About Baoji Xu
Dr. Xu received his Ph.D. in molecular biology at Stanford University, California and postdoctoral training in neuroscience at the University of California San Francisco, California. He subsequently became Professor at Georgetown University Medical Center in Washington, DC. In 2013, he moved to the Scripps Research Institute Florida.
The goal of our laboratory is to understand how both healthy and diseased brains work. We focus on the mechanisms by which growth factors such as brain-derived neurotrophic factor (BDNF) regulate the development and function of brain neural circuits that control body weight, learning, mood, and social behaviors. We hope that our research will lead to discovery of novel therapeutics for neurodegenerative diseases, neurodevelopmental disorders, and obesity.
Central control of eating behavior and obesity Obesity has become a leading worldwide health problem because of its high prevalence. Obese children and adults are developing type-2 diabetes at high rates, and are at significant risk for life-threatening cardiovascular disease and cancer. Despite the enormous economic cost of obesity, there is currently no effective and safe treatment available for this health issue. Understanding the central mechanism that controls food intake and energy expenditure will provide opportunities to develop novel interventions for obesity.
Our group has played a leading role in discovering brain-derived neurotrophic factor (BDNF) as a key regulator of body weight by suppressing food intake and promoting energy expenditure. We and others have shown that disruption in BDNF-to-TrkB signaling leads to severe obesity in humans and mice. We are conducting studies to identify neural circuits that control appetite and energy expenditure in mice by using biochemical, behavioral, genetic, physiological and viral approaches. Identification of the circuits will allow us to further investigate what signals are generated upon eating to stimulate BDNF release from neurons in the brain, how the released BDNF alters the activity of the circuits, and how the circuits stop eating and stimulate energy utilization. This research project will help us understand not only how our body controls eating, a fundamental behavior, but also how the brain functions.
Autism spectrum disorders Autism spectrum disorders (ASD) are a heterogeneous group of neurodevelopmental disorders with deficits in two core domains: social interaction and communication, and repetitive behaviors or restrictive behaviors. Prevalence of ASD is 1 in 68 children under 8 years of age in the USA and is higher in males (1 in 42) than in females (1 in 189). There is a strong genetic basis for ASD. Mutations in hundreds of genetic loci, including both germline and de novo mutations, have been implicated in underlying ASD. Because of this high genetic heterogeneity, it is essential to find common pathophysiology pathways in order to develop therapeutic strategies for ASD. One common pathophysiology pathway underlying ASD is likely to be exaggerated protein synthesis, as mutations in several negative regulators of protein synthesis, such as PTEN, TSC1, TSC2 and FMRP, cause ASD. We are interested in identifying groups of cells in which exaggerated translation causes ASD-like behaviors and elucidating molecular mechanisms by which exaggerated translation alters the function of the cells.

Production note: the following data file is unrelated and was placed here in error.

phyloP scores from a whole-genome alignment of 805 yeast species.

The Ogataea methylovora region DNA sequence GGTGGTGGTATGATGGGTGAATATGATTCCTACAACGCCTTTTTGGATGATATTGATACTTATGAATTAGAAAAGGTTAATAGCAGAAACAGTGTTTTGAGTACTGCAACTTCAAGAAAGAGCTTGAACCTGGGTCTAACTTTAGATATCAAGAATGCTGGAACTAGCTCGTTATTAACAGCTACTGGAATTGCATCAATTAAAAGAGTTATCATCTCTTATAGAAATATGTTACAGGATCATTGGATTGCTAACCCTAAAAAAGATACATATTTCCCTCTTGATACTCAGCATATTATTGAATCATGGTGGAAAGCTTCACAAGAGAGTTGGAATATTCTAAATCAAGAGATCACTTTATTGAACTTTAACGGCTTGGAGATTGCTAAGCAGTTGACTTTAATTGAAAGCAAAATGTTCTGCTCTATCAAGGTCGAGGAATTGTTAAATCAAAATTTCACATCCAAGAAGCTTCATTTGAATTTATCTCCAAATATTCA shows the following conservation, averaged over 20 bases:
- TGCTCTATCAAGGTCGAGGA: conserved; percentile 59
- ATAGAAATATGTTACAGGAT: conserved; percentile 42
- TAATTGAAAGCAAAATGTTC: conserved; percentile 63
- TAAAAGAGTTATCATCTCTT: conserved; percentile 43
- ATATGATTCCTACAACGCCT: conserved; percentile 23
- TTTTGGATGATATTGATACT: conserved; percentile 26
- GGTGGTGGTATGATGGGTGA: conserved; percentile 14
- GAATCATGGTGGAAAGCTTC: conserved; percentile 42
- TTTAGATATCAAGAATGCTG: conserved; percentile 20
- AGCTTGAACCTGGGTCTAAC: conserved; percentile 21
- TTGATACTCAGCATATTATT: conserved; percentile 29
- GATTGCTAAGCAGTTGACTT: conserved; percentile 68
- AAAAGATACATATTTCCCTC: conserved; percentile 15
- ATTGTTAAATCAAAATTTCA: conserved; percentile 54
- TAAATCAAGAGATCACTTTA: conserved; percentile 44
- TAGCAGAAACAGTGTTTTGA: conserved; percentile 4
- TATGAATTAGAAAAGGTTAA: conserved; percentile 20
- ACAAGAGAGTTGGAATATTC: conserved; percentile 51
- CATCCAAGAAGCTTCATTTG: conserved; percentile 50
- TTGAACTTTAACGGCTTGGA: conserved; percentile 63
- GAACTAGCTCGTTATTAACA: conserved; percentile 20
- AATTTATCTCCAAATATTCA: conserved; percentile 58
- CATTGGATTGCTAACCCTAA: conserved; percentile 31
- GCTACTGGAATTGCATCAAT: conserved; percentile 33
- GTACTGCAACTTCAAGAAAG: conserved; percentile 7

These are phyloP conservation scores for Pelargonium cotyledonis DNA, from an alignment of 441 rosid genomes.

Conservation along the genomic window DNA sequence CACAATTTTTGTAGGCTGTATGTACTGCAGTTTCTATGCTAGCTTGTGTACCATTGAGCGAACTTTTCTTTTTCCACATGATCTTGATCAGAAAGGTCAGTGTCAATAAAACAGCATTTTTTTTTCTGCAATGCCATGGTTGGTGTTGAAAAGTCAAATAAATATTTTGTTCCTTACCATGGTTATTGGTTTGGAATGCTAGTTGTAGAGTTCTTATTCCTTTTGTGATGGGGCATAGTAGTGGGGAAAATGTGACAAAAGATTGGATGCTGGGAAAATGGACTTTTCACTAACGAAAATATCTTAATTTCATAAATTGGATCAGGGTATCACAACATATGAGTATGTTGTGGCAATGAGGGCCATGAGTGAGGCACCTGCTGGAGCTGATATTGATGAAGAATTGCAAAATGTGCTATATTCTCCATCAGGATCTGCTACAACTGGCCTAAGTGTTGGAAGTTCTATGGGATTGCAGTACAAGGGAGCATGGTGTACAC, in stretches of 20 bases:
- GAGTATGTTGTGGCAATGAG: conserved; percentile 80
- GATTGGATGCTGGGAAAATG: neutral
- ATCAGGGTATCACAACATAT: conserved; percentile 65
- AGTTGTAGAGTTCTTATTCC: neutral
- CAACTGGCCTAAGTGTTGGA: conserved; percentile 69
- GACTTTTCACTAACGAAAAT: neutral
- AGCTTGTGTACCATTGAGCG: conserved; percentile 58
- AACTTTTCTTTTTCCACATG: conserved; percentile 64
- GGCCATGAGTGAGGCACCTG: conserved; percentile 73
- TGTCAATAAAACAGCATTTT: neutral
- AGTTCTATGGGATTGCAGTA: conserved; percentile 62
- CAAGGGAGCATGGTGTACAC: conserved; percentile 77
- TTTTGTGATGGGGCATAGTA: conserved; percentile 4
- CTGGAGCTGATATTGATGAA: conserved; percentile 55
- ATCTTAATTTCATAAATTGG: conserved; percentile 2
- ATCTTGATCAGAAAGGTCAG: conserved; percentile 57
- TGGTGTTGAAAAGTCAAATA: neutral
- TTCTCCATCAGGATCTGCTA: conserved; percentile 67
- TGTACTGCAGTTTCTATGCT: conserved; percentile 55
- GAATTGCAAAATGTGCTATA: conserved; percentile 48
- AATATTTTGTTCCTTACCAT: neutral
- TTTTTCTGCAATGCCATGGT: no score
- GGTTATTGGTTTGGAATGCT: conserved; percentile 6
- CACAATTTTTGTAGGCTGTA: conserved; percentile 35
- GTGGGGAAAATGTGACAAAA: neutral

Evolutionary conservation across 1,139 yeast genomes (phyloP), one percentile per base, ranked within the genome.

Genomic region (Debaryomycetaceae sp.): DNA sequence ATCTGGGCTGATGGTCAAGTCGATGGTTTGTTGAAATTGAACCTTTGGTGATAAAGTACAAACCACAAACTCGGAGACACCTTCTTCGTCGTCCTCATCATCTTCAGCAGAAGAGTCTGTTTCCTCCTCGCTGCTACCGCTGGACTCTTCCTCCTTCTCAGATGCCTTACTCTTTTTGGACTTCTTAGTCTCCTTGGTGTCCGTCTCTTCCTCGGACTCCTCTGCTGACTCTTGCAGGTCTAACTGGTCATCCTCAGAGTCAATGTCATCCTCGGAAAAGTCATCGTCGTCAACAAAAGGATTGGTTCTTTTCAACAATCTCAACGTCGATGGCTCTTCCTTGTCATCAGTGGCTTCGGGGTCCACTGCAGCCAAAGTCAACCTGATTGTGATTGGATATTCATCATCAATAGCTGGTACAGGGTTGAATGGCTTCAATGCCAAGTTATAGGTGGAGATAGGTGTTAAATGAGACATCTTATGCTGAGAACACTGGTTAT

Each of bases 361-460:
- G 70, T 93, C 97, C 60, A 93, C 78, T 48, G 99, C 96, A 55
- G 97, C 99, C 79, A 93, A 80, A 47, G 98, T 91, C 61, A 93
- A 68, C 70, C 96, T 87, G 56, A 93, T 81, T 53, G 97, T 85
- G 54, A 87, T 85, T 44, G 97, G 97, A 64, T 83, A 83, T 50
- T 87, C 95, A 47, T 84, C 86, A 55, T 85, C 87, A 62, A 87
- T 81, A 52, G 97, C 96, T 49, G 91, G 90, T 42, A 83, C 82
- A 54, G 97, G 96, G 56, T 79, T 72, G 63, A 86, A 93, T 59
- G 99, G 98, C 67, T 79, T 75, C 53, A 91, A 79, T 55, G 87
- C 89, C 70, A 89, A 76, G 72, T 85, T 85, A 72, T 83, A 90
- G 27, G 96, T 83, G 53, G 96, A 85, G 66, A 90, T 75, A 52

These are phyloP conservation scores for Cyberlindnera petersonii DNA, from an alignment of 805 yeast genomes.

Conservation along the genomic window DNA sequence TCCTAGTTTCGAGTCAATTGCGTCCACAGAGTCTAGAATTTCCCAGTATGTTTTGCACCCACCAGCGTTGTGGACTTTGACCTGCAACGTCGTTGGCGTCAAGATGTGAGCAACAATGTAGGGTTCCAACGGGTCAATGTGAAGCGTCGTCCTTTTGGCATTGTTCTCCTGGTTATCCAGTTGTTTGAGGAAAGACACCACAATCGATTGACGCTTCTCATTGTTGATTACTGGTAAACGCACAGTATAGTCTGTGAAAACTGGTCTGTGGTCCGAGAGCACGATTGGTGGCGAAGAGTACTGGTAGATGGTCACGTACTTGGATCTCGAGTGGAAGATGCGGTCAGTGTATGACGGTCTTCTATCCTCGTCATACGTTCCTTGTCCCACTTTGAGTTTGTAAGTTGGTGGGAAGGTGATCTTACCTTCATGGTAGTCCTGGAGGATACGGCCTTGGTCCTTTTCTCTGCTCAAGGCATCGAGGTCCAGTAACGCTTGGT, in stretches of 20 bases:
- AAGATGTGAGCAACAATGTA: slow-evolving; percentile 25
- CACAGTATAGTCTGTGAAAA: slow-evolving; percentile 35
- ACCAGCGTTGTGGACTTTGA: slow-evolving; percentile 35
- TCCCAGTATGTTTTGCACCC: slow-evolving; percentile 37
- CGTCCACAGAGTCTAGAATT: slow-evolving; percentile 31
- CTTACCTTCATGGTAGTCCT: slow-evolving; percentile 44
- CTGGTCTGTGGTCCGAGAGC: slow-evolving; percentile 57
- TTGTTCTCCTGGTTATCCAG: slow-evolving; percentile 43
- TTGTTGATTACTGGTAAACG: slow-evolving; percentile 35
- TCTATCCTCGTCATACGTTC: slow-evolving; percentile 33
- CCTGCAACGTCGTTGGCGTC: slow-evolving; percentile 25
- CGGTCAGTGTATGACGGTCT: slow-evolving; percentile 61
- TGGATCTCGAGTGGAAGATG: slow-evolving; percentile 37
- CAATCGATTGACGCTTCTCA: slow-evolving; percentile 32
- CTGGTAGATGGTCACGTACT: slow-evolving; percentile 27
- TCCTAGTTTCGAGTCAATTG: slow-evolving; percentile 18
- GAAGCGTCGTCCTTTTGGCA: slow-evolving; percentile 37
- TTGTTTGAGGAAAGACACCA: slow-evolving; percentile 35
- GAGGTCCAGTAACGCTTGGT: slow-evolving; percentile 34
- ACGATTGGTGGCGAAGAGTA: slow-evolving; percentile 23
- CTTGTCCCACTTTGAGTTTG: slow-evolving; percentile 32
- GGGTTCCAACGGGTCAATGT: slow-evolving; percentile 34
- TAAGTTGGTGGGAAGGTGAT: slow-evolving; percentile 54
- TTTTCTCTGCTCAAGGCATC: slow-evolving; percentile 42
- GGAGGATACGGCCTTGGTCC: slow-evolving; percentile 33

Alzheimer’s disease Alzheimer’s disease (AD) is the most common neurodegenerative disease that causes problems with memory, thinking and behavior. Recent human genomic studies have implicated dysfunction of microglial cells, the resident immune cells in the brain, as an important cause for AD. Microglial dysfunction likely leads to deficits in clearance of toxic protein aggregates such as beta-amyloid (Ab) polymers and cell debris. We are interested in the cellular and biochemical process by which microglia sense and remove cell debris and protein aggregates in the brain. In addition, aging is the largest risk factor for AD and is associated with a reduction in uptake and metabolism of glucose, the main fuel source of the brain. We are also interested in elucidating biochemical pathways that regulate glucose metabolism in the brain and investigating how the activity of these pathways is reduced in aging brain.
Drug discovery No disease-modifying treatment is currently available for AD. In light of the failure of recent clinical trials that target Ab, there is an urgent need to develop drugs that target the AD pathophysiology, i.e. dysfunction and loss of synapses followed by neuronal loss. It is well documented that BDNF promotes neuronal survival and stimulates synaptogenesis and synaptic plasticity. Thus, increasing BDNF levels could halt or reverse the progress of AD by enhancing the function of existing synapses, inducing formation of new synapses, and preventing additional neuronal loss. The proof of principle for this concept has been shown in AD animal models. However, BDNF is a poor therapeutic agent due to its pharmacological properties. It is also difficult to find small-molecule compounds (~500 Da) that mimic the action of 56-fold larger BDNF protein (~28 kDa in dimer). We are searching for small-molecule compounds that stimulate production of endogenous BDNF in neurons. Because reduced levels of BDNF are also associated with obesity, anxiety and other brain disorders, these BDNF-boosting compounds could be useful for other diseases.